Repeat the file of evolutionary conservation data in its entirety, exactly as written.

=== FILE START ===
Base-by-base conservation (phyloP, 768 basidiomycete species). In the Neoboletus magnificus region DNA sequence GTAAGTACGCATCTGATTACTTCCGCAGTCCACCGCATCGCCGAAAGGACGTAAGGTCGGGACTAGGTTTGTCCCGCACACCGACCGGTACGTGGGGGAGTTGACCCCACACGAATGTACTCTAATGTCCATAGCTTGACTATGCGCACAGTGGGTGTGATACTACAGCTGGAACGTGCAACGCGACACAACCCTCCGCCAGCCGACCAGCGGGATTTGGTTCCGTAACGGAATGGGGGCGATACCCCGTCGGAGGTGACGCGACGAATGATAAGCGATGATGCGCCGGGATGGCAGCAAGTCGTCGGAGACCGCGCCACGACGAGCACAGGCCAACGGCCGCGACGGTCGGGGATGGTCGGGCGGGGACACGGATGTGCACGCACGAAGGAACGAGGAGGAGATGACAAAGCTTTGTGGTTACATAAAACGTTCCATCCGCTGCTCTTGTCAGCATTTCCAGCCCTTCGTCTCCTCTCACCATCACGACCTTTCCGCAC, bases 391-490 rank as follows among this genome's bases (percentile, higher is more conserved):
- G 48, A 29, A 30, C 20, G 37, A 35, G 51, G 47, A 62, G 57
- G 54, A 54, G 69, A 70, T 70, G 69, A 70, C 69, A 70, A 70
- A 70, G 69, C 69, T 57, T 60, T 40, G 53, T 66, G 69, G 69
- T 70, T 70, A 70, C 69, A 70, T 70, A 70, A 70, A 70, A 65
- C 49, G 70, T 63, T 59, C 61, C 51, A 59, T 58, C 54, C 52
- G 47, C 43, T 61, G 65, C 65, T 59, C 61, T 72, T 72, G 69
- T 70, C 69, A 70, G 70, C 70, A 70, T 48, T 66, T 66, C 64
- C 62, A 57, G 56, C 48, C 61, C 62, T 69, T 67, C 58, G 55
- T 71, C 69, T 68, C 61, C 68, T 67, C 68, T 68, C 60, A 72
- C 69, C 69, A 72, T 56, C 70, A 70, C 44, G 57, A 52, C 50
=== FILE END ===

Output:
Base-by-base conservation (phyloP, 768 basidiomycete species). In the Neoboletus magnificus region DNA sequence GTAAGTACGCATCTGATTACTTCCGCAGTCCACCGCATCGCCGAAAGGACGTAAGGTCGGGACTAGGTTTGTCCCGCACACCGACCGGTACGTGGGGGAGTTGACCCCACACGAATGTACTCTAATGTCCATAGCTTGACTATGCGCACAGTGGGTGTGATACTACAGCTGGAACGTGCAACGCGACACAACCCTCCGCCAGCCGACCAGCGGGATTTGGTTCCGTAACGGAATGGGGGCGATACCCCGTCGGAGGTGACGCGACGAATGATAAGCGATGATGCGCCGGGATGGCAGCAAGTCGTCGGAGACCGCGCCACGACGAGCACAGGCCAACGGCCGCGACGGTCGGGGATGGTCGGGCGGGGACACGGATGTGCACGCACGAAGGAACGAGGAGGAGATGACAAAGCTTTGTGGTTACATAAAACGTTCCATCCGCTGCTCTTGTCAGCATTTCCAGCCCTTCGTCTCCTCTCACCATCACGACCTTTCCGCAC, bases 391-490 rank as follows among this genome's bases (percentile, higher is more conserved):
- G 48, A 29, A 30, C 20, G 37, A 35, G 51, G 47, A 62, G 57
- G 54, A 54, G 69, A 70, T 70, G 69, A 70, C 69, A 70, A 70
- A 70, G 69, C 69, T 57, T 60, T 40, G 53, T 66, G 69, G 69
- T 70, T 70, A 70, C 69, A 70, T 70, A 70, A 70, A 70, A 65
- C 49, G 70, T 63, T 59, C 61, C 51, A 59, T 58, C 54, C 52
- G 47, C 43, T 61, G 65, C 65, T 59, C 61, T 72, T 72, G 69
- T 70, C 69, A 70, G 70, C 70, A 70, T 48, T 66, T 66, C 64
- C 62, A 57, G 56, C 48, C 61, C 62, T 69, T 67, C 58, G 55
- T 71, C 69, T 68, C 61, C 68, T 67, C 68, T 68, C 60, A 72
- C 69, C 69, A 72, T 56, C 70, A 70, C 44, G 57, A 52, C 50